It was March 11, 2006, a Saturday morning, on lanes 31 and 32 at Sea Bowl in Pacifica, CA, and 10-year, 3-month, and 16-day-old Michael Tang showed up for his 10 o’clock league sporting an orange and black polo shirt, a color combination soon to become his signature.
“Leading up to that day of league, it was a pretty normal Saturday morning,” Tang said. “Saturdays were the only times I was actually excited to wake up that early because, like every aspiring child bowler, going to league and trying to put up your highest score is what you always looked for after a week of school.”
It was only Tang’s second time ever bowling at Sea Bowl, having just relocated from Serra Bowl because his mom, Tracie Tang, had just started a job as the special events director at Sea Bowl. When all was said and done on that day, Michael Tang had bowled a 656 series, his first 600 series, which is nothing to sneeze at, especially for a bowler averaging 167. But, that’s not what makes this day remarkable.
“During practice, I just stood where I normally stood for my shots, and I was just striking,” Tang said. “I guess I was just feeling it that day.”
A lot of times, when a bowler is throwing a lot of strikes in practice, as soon as play starts they all of a sudden can’t strike at all. That’s why there’s a joke or superstition among bowlers, when somebody is striking a lot in practice, someone will say to them “don’t use up all your strikes.” But on March 11, 2006, Michael Tang did not use up all his strikes during practice.
“I had not really given my score any thought until I got to about the seventh strike because another person bowling with me had the first six strikes at the same time I did, so in my mind I was just trying to out-strike that guy,” Tang said.
This is about the time Tracie realized her son was getting close to achieving something special, although she didn’t know how special it was going to be.
“And when he (the other bowler who started with the first six strikes) finally missed, that’s when I thought to myself ‘wow, I have a chance to shoot 300,'” Michael said. “So I continued to strike all the way up to the tenth frame. When the tenth frame came along, I didn’t really have any nerves because me being so young I couldn’t really understand the magnitude of what I could accomplish at the time. I would say I was too young to even know what being nervous was.”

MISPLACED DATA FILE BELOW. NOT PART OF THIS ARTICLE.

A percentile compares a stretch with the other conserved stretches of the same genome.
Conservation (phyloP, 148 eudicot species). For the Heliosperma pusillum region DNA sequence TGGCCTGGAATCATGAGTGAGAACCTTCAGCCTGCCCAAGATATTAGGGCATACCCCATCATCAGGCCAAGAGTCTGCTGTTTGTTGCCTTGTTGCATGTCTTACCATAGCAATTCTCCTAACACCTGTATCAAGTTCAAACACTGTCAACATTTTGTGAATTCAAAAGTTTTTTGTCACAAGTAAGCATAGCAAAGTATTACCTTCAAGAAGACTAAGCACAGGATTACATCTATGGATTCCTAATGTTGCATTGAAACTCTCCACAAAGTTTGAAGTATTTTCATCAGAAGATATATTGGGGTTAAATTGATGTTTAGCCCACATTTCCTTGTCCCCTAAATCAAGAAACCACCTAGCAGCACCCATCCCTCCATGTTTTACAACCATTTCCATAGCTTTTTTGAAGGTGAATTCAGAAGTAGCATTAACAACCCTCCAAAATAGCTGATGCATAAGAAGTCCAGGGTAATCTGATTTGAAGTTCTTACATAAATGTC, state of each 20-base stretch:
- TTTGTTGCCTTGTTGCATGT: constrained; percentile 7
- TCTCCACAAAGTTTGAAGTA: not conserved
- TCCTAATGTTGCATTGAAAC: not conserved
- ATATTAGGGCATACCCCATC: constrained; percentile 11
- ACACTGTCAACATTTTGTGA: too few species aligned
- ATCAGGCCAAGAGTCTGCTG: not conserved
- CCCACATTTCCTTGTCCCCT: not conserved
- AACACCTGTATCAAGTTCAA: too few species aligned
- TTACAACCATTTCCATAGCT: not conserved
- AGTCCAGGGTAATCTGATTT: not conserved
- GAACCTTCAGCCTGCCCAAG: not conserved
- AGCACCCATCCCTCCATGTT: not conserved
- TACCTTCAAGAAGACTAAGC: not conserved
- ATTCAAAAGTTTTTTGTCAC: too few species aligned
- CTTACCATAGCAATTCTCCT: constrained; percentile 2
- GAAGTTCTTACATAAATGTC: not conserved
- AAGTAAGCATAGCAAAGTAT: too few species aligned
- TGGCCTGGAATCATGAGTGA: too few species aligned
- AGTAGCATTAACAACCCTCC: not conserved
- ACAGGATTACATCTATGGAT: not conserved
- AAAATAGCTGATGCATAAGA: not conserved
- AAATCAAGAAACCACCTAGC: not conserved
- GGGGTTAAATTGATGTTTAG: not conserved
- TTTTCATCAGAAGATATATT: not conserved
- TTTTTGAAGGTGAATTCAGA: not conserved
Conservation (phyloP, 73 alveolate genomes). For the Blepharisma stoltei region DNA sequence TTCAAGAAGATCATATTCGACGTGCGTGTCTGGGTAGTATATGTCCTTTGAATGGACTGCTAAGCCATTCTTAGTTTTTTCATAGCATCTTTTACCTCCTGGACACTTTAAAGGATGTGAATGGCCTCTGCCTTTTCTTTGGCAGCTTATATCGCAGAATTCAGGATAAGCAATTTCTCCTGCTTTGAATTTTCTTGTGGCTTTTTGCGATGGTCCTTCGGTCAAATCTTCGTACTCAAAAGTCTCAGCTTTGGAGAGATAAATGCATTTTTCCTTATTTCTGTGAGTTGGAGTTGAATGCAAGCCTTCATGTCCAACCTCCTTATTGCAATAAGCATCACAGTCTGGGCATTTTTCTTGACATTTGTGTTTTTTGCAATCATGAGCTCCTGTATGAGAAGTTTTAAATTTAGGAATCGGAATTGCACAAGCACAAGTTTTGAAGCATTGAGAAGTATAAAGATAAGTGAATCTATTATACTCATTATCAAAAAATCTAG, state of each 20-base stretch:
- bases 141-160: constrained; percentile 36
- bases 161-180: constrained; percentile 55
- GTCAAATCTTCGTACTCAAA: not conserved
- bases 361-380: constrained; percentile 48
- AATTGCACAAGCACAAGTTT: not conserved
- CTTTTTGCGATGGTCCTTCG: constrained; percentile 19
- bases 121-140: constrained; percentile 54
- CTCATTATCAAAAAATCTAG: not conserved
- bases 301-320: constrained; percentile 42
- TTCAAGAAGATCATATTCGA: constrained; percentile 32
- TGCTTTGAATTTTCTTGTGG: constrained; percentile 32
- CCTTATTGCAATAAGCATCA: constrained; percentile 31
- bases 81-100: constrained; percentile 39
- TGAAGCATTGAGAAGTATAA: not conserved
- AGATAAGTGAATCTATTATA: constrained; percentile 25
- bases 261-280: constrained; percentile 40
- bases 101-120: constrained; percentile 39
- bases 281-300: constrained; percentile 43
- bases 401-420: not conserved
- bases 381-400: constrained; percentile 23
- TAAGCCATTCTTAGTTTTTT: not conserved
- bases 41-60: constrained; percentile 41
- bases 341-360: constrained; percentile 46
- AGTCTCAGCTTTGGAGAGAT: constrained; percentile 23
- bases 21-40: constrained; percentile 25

Michael recalls all of his strikes being flush, although his brother, Darren Tang, who was watching from lanes 27 and 28, says Michael tripped the 4-pin on a few of his shots.
“I just felt really solid during the course of that game,” Michael said, who was standing on about the 20th board with his feet and throwing his ball, the Brunswick Inferno, out to about the six or seven board at the breakpoint. “I had a really good path to the pocket and I just kept stroking the ball down there and they all jut kept falling down. I really didn’t have much going through my mind when I was bowling that game. Most of the thoughts came after that game when I realized what I had done.”
What Michael Tang had done was become the youngest person in the history of the sport to bowl 12 strikes in a row in a single game for a perfect 300 game, beating the previous record of Josey LaRocco of Louisville, KY, by three months.
“Once I threw that 12th strike I did a Tiger Woods-inspired fist pump, which is what my friends, who were there, fondly remember about that day,” Michael said.
“I remember his last shot was a slap 10-pin, and I was the first person to give him a high-five” Darren said
Nobody realized Michael had set a record at the time.
“We looked on bowl.com and we thought he was the youngest,” Tracie said. It didn’t seem official, however, until the press release came out about a week later. That’s when Tracie knew Michael was the youngest to bowl 300, but so did everyone else.
“It was exciting but the phone started ringing off the hook,” Tracie said. “It opened up a lot of opportunities for him, such as getting to travel and the Storm Prodigy contest (which gave Michael a chance to meet PBA superstar Norm Duke).”
The weeks that followed would prove to be memorable as well. A press release describing Tang’s accomplishment was sent out and Tracie received calls from Regis and Kelly, Jimmy Kimmel, the Today Show and the local news station, all wanting to have Michael as a guest on their show.
“Going to a bunch of talk shows like Regis and Kelly was really a special moment in my life,” Tang said. “I got to travel around the nation and see places most kids don’t normally see at that time in their lives.”
Michael does believe his feat was an inspiration to other bowlers. “Kamron Doyle’s (a four-time Jr. Team USA member and multiple medalist, including a gold) father told my mother that my 300 game inspired Kamron to pursue a great career in bowling,” Tang said.
“Well when I first saw that a kid that young had bowled 300 it made me think that if he could do it then so could I,” Doyle said. “It made me really want ant try to beat his record. And I don’t think it was long after that I went to bowl league and shot my very first 300 (he just missed beating Michael’s age record by two months). So Michael was a huge help in me wanting to get better. And ever since then I’ve always grown on trying to do what others have done.”
Michael Tang’s 300 was the shot heard around the bowling world, but nowhere was it heard louder than in his brother Darren’s ears.
“Nobody wants to be known as someone’s brother, so it definitely pushed me to work harder in order to prove I’m better in every other way,” Darren said.